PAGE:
Mathematicians are looking to use the Integrated Information Theory model to decode consciousness and argue that even the universe knows how to think.
Scientists have long shown us the extraordinary power of mathematics. Only with the right numbers and models, they can predict natural phenomena with incredible accuracy, from the motion of the planets, the activity of the elementary particles to the consequences of the middle collision. two black holes billions of light years away.
Not only that, mathematicians are still expecting to solve the conundrum but other sciences have not found the right answer: How does matter produce consciousness?
“This could be the beginning of a scientific revolution,” said Julian Kleiner, a mathematician working at the Munich Center for Mathematical Philosophy (Germany) in New Scienceist.
Integrated Information Theory (IIT) uses the function Φ as a measure of information in a system, whether it’s the brain region, the circuit, or the atom.
Measurements value indicates the level of consciousness of the object. For example, the cerebral cortex is valuable because it contains dense nerve cells with complex bonds. The simpler the system, the lower the số number.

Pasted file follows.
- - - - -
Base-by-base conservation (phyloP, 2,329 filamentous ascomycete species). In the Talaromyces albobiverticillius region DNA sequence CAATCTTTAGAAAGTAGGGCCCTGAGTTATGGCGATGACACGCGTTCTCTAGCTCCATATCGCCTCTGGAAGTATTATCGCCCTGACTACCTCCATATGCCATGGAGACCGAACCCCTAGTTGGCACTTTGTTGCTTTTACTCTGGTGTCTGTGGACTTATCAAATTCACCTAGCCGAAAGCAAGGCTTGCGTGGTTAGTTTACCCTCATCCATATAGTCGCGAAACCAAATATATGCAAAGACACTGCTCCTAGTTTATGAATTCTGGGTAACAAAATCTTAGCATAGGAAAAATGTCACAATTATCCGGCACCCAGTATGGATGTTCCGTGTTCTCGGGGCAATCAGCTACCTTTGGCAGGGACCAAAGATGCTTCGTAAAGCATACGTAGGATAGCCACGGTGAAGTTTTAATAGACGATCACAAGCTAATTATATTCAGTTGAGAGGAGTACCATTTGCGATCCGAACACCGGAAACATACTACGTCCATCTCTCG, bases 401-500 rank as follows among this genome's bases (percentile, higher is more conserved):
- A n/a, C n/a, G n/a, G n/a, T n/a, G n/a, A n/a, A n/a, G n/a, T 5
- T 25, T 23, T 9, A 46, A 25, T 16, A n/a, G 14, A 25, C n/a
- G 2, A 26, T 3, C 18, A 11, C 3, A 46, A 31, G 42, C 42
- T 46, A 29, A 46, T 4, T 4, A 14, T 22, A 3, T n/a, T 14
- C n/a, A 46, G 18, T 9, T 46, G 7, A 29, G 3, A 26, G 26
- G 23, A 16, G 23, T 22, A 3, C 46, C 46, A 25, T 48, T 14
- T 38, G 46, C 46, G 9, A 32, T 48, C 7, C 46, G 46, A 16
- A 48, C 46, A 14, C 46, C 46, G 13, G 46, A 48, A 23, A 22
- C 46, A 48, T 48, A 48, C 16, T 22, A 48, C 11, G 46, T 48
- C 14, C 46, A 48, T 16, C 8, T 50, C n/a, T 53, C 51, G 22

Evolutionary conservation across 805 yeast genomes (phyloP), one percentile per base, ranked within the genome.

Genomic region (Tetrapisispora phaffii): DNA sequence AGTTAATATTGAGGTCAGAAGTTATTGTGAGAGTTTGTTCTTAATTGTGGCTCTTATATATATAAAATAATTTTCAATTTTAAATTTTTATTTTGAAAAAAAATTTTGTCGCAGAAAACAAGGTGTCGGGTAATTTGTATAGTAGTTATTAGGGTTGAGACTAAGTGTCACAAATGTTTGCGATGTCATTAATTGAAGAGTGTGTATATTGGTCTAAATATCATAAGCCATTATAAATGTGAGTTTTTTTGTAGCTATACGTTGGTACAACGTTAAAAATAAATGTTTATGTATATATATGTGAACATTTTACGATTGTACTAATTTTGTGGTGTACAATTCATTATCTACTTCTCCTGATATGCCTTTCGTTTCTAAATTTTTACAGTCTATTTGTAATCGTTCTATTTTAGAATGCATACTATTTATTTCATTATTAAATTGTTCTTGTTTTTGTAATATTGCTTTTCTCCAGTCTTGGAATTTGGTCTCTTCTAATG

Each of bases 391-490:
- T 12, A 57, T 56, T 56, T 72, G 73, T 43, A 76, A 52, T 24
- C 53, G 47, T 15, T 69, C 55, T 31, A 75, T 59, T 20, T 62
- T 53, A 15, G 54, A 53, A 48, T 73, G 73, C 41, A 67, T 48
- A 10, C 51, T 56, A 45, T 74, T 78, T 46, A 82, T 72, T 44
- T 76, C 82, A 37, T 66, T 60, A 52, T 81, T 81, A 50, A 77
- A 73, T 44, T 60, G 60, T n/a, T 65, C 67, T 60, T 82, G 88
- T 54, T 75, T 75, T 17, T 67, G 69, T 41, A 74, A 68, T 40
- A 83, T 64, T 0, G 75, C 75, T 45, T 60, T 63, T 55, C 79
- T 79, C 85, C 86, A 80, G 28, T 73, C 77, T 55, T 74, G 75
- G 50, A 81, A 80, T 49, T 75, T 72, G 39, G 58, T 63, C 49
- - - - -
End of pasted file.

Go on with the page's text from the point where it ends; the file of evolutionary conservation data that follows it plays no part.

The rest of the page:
From there, if the IIT theory is right, when calculating the correct model, we have to admit the fact that not only the human brain or the living creatures, every inanimate thing has consciousness, even the vast universe. .
However, right after the introduction of Integrated Information Theory, the calculation of Φ was controversial in the research circles. New Scientist thinks that calculating Φ of the human brain takes longer than the existence of the universe.
In a scientific paper just published in February 2020 and awaiting evaluation from other math experts, the author of IIT tried to simplify this process.
Many scholars still do not believe in Integrated Information Theory, partly because of its complexity, but mainly due to the far-reaching implications of the “conscious universe” problem.
“I think mathematics can help us understand the neural basis of consciousness in the brain and even mechanical consciousness, but it is impossible to have a sense of human experience,” said Susan Schneider, a philosopher and cognitive sciences working at the University of Connecticut.